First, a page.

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  • RESEARCH
  • Open Access

Integration of enzymatic data in Bacillus subtilis genome-scale metabolic model improves phenotype predictions and enables in silico design of poly-γ-glutamic acid production strains

  • 1, 2,
  • 1, 2,
  • 3,
  • 4,
  • 4,
  • 1, 2,
  • 4 and
  • 3Email author
Microbial Cell Factories201918:3

https://doi.org/10.1186/s12934-018-1052-2

  • Received: 10 October 2018
  • Accepted: 29 December 2018
  • Published:

Abstract

Background

Genome-scale metabolic models (GEMs) allow predicting metabolic phenotypes from limited data on uptake and secretion fluxes by defining the space of all the feasible solutions and excluding physio-chemically and biologically unfeasible behaviors. The integration of additional biological information in genome-scale models, e.g., transcriptomic or proteomic profiles, has the potential to improve phenotype prediction accuracy. This is particularly important for metabolic engineering applications where more accurate model predictions can translate to more reliable model-based strain design.

Results

Here we present a GEM with Enzymatic Constraints using Kinetic and Omics data (GECKO) model of Bacillus subtilis, which uses publicly available proteomic data and enzyme kinetic parameters for central carbon (CC) metabolic reactions to constrain the flux solution space. This model allows more accurate prediction of the flux distribution and growth rate of wild-type and single-gene/operon deletion strains compared to a standard genome-scale metabolic model. The flux prediction error decreased by 43% and 36% for wild-type and mutants respectively. The model additionally increased the number of correctly predicted essential genes in CC pathways by 2.5-fold and significantly decreased flux variability in more than 80% of the reactions with variable flux. Finally, the model was used to find new gene deletion targets to optimize the flux toward the biosynthesis of poly-γ-glutamic acid (γ-PGA) polymer in engineered B. subtilis. We implemented the single-reaction deletion targets identified by the model experimentally and showed that the new strains have a twofold higher γ-PGA concentration and production rate compared to the ancestral strain.

Conclusions

This work confirms that integration of enzyme constraints is a powerful tool to improve existing genome-scale models, and demonstrates the successful use of enzyme-constrained models in B. subtilis metabolic engineering. We expect that the new model can be used to guide future metabolic engineering efforts in the important industrial production host B. subtilis.

Keywords

  • Genome-scale metabolic model
  • Enzymatic data
  • Bacillus subtilis
  • Constraint-based methods
  • Poly-γ-glutamic acid

Background

Bacillus subtilis is the model organism for Gram-positive bacteria and one of the best-characterized bacteria. Its genome has been sequenced and the microbiological, molecular and genetic methodologies for its cultivation and manipulation are well established [1]. Recent studies have generated comprehensive absolute proteome [2] and transcriptome datasets under multiple different growth conditions [35]. B. subtilis grows efficiently with low-cost carbon and nitrogen sources, it is Generally Recognized as Safe (GRAS) by the US Food and Drug Administration (FDA), and is an attractive chassis for synthetic biology applications thanks to its natural competence, easy chromosomal integration, and capability to efficiently secrete products such as enzymes and vitamins even without engineering [6, 7]. Moreover, B. subtilis has important applications in agriculture as plant growth promoting bacterium (PGPB) [8, 9]. Finally, this bacterium has the ability to produce a small, resistant and metabolically dormant spore, which allows easy storage and transportation of B. subtilis strains.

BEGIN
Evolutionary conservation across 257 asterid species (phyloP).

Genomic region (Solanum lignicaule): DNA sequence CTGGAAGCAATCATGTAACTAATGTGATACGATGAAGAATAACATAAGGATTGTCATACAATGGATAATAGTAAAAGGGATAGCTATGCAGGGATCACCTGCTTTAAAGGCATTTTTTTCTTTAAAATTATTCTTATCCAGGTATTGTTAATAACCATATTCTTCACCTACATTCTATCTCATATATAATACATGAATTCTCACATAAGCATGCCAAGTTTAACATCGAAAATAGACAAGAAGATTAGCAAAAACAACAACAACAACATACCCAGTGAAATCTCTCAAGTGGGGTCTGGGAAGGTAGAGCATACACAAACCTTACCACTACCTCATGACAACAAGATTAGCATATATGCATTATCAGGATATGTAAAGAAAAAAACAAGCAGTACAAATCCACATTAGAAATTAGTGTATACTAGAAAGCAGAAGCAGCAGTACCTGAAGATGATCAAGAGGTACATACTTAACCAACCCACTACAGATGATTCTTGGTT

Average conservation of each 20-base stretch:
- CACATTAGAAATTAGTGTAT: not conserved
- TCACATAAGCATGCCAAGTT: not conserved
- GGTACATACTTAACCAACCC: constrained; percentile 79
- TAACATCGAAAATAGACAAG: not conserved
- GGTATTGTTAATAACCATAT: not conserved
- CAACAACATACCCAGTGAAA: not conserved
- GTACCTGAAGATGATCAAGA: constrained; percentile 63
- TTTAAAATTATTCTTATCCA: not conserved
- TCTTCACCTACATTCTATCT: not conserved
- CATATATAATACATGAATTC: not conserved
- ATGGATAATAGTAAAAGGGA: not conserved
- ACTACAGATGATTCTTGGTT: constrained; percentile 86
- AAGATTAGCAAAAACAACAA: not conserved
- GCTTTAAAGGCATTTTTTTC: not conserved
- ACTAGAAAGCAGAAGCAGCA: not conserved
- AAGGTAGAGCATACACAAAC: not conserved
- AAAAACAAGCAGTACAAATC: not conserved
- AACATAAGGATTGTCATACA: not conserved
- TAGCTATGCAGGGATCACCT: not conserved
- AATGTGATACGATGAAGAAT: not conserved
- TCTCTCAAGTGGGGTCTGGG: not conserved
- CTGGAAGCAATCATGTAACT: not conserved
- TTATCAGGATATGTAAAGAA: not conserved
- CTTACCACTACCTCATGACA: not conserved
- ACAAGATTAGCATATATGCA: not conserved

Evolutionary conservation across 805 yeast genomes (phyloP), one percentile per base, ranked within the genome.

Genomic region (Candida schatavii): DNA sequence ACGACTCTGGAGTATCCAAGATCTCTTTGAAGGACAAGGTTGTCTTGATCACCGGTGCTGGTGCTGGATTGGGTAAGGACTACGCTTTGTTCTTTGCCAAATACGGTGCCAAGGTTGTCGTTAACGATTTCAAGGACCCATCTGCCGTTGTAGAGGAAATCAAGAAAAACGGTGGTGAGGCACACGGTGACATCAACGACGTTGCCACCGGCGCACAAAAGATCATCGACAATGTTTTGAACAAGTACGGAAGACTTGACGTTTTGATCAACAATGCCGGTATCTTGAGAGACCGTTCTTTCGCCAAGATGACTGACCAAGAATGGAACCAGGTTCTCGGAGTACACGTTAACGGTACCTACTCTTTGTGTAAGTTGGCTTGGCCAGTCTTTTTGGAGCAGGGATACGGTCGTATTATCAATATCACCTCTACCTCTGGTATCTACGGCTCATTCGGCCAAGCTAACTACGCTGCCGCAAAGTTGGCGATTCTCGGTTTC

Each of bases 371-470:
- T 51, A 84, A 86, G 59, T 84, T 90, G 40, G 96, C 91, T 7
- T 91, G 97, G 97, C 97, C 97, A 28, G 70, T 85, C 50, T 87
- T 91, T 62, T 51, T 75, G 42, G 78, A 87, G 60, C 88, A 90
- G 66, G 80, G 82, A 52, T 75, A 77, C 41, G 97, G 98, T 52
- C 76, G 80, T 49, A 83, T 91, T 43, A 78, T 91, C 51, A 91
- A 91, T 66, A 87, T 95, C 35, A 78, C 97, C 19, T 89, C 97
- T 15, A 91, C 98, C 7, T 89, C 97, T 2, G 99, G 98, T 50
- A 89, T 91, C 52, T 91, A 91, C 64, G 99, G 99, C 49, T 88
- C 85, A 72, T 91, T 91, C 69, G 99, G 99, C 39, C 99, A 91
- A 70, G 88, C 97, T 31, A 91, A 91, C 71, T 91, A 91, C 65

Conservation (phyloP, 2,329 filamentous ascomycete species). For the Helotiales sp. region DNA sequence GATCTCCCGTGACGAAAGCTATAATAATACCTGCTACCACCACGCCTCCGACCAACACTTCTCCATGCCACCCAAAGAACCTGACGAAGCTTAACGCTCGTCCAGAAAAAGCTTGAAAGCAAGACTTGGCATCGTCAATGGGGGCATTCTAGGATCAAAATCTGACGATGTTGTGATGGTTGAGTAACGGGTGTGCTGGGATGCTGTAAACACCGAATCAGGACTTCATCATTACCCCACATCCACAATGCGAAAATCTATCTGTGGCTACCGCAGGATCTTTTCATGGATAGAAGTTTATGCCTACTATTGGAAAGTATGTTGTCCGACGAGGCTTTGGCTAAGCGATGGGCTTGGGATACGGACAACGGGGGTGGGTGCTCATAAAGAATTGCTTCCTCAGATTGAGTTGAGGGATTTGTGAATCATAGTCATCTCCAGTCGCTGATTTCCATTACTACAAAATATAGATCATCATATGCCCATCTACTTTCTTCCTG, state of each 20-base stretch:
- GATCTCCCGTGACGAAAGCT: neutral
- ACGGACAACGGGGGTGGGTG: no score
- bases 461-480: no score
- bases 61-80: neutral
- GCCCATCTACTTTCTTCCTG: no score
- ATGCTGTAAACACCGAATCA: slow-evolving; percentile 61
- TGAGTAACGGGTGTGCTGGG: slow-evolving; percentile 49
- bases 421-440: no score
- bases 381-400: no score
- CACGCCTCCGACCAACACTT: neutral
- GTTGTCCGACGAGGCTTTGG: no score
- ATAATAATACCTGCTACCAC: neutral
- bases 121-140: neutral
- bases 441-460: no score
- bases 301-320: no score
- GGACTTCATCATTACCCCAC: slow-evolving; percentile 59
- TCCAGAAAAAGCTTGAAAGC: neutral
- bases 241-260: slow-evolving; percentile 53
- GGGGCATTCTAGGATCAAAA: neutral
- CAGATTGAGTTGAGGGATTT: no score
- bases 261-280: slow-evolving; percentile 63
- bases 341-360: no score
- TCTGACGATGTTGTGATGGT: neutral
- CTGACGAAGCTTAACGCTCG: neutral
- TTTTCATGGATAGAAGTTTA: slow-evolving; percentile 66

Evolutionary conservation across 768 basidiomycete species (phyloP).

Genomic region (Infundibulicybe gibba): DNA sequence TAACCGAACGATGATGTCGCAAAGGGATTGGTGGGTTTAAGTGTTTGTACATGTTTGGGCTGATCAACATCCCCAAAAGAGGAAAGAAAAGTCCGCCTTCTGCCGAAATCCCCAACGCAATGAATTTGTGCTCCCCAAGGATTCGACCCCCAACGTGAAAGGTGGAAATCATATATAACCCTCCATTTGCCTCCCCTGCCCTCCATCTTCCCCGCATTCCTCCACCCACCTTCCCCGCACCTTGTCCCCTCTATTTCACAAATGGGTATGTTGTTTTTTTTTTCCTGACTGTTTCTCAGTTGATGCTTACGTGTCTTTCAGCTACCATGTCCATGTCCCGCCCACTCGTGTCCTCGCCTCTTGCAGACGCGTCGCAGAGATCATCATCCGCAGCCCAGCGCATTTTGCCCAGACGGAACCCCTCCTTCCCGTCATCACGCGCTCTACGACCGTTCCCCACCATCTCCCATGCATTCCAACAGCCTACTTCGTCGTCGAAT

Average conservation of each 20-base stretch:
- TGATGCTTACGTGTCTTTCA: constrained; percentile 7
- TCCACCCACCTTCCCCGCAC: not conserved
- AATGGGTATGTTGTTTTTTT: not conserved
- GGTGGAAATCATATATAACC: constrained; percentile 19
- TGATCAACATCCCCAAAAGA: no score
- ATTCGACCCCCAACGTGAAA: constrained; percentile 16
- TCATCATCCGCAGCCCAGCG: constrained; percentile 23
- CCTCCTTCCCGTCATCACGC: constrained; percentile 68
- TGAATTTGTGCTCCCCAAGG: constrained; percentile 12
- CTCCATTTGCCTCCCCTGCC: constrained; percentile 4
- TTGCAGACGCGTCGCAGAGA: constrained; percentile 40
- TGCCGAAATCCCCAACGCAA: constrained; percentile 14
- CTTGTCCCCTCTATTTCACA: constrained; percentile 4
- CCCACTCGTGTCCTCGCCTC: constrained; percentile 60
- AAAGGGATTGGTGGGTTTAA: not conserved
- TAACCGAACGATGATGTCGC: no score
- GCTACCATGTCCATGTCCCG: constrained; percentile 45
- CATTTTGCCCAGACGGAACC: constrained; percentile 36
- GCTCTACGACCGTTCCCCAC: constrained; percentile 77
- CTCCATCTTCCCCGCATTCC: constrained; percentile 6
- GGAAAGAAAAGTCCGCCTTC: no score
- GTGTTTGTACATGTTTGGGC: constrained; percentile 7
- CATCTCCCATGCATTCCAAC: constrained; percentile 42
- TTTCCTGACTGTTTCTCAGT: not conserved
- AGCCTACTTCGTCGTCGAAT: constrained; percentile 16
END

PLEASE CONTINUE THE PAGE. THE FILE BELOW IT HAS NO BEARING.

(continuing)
For further improvement of productivity of endogenous or exogenous target metabolites in B. subtilis, genetic modifications to redirect flux and fermentative process optimization are essential. A wide range of studies have been carried out aimed at optimizing B. subtilis as a cell factory for industrially relevant bioproducts such as riboflavin [10, 11], subtilisin [12, 13], synthetic xylanases [14], and poly-γ-glutamic acid (γ-PGA) [15, 16]. These studies have demonstrated industrially relevant improvements in production, but they have also shown that the rational identification of target mutations to optimize the metabolism of B. subtilis still represents a major challenge necessitating the use of trial-and-error approaches such as random mutagenesis and screening. In order to complement these labor and cost intensive approaches with rational design tools, multiple different versions of B. subtilis genome-scale metabolic models (GEMs) have been reconstructed during the past 10 years [1720]. Some of these GEMs have been successfully used to drive metabolic engineering applications, such as the production of 3-hydroxypropanoic acid [21], riboflavin, cellulases (R,R)-2, -3-butanediol and isobutanol [20].

Although the available B. subtilis GEMs have generally been validated against experimentally determined growth rate data on different carbon substrates as well as by systematic gene essentiality analyses, all the existing models have a relatively low prediction accuracy for central carbon metabolic fluxes and key byproduct secretion rates. Since those models are already fairly complete in terms of representation of the majority of metabolic reactions that can take place in B. subtilis, it is likely that prediction accuracy could only be improved through the integration of additional information on bacterial metabolism that is not captured by the current GEMs.